Quasimodo, Victor Hugo, Notre Don Depote discussed on Morning Edition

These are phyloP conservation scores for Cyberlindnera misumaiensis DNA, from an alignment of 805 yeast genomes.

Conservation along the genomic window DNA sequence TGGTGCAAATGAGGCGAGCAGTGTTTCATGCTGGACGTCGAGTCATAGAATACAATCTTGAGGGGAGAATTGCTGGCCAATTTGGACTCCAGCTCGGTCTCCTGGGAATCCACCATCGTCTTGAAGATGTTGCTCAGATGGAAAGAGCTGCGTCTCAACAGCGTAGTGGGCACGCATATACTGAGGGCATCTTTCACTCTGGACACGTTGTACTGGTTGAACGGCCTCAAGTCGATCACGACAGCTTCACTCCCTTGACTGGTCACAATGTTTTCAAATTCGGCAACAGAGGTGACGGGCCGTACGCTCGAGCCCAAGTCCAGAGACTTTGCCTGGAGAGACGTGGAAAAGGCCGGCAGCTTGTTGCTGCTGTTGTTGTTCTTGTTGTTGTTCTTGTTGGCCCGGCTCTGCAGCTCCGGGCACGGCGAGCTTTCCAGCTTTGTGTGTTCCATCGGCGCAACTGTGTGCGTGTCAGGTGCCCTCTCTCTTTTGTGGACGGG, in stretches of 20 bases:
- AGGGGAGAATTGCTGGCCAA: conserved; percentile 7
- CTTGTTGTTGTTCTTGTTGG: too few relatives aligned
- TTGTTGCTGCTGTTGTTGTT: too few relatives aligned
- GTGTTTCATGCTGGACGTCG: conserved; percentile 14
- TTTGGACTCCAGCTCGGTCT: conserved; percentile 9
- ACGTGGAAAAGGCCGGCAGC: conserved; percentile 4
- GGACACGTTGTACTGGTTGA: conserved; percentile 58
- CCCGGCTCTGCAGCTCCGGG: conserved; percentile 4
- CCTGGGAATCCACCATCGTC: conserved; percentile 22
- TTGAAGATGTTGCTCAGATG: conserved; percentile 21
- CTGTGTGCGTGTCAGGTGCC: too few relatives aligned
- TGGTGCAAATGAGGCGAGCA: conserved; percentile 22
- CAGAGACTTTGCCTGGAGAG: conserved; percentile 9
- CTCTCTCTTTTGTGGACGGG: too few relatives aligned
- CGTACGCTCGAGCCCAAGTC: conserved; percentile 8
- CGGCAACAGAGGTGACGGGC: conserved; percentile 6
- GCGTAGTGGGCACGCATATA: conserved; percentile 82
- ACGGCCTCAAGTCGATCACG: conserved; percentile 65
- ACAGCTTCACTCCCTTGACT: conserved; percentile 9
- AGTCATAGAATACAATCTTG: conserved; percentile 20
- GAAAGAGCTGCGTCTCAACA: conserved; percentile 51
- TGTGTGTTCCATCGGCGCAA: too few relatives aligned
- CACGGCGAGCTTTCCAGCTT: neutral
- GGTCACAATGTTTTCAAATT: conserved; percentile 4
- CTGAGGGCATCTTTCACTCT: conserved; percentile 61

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Of the same story. The novel was an effort to help restore the cathedral back then. So as restorations began again after this week's fire, we've called writer and film critic Andrew leap in good morning. Good morning. What does that mean that the novel was part of an effort to restore the cathedral? So Victor, Hugo writes, The Hunchback of Notre down in eighteen thirty one the cathedral by this point is in a state of neglect and disrepair still recovering from the French revolution. Just a few decades earlier, and he really wants to be basically a celebrity advocate for gothic preservation, and he really wants this architecture to be restored for future generations when I talked to Katherine Clark, who's a professor of French history at MIT. She told me that Victor, Hugo writes this novel as an outcry to try to bring the state of Notre Dame to state attention and public attention and alert everyone that this architectural heritage is falling apart that it work. It did work. Very well. The book is enormously popular people really thrill to the story of Quasimodo as a bell ringer who lives in the in the tower, but is also a metaphor for the tower itself, the stories deep human, and there is a major restoration effort that takes place. After the book's publication amazed. To hear you talk about the belltower because part of the story of the fire this week, which we've heard elsewhere on. Today's program is firefighters going up into the bell towers risking their lives for this building. And according to officials saving the building from much worse damage may be heading it off within a very brief period of time. What do you think about when you you you bring your literary background to that story of this week? What I think about is how this novel and the later that arose from it really continues to be this touchstone for so many people in terms of their relationship with Notre done. You know is asking people on Twitter to share some their memories of the cathedral. And I was hearing from people saying, well, I remember reading this book and identifying with Quasimodo and visiting the cathedral or sitting at the Shakespeare Company bookstore just across the Senate from the cathedral. So you see even today continues to be something that people really attached to identify with. And every time people hear the bells of Notre dumb. I gather that you know, a large number of them are probably thinking about Quasimodo. Do you think that is part of the reason that this fire seems to have touched so many hearts, even though no one was killed? I think it's definitely a big part of the reason, you know, people really attached to narratives, and obviously the cultural history of Notre Dame can't be overstated. But like, this is a building that has been through many cycles of disrepair, and and rebuilding and Victor Hugo's spurred on one of those cycles nearly two hundred years ago, and it looks like we're entering another cycle. No. Did you think about Quasimodo when you heard the news? I did I thought about a lot of things, but that was definitely one of the things that that came to my mind, as I'm sure a lot of people at my age attached to the the Disney version of the movie, and then the subsequent stage musicals and the earlier adaptations, and I think Quasimodo and Notre Don depote as a whole are are intertwined in a lot of people's minds, Mr. life, and thanks so much. Thank you. That's writer.

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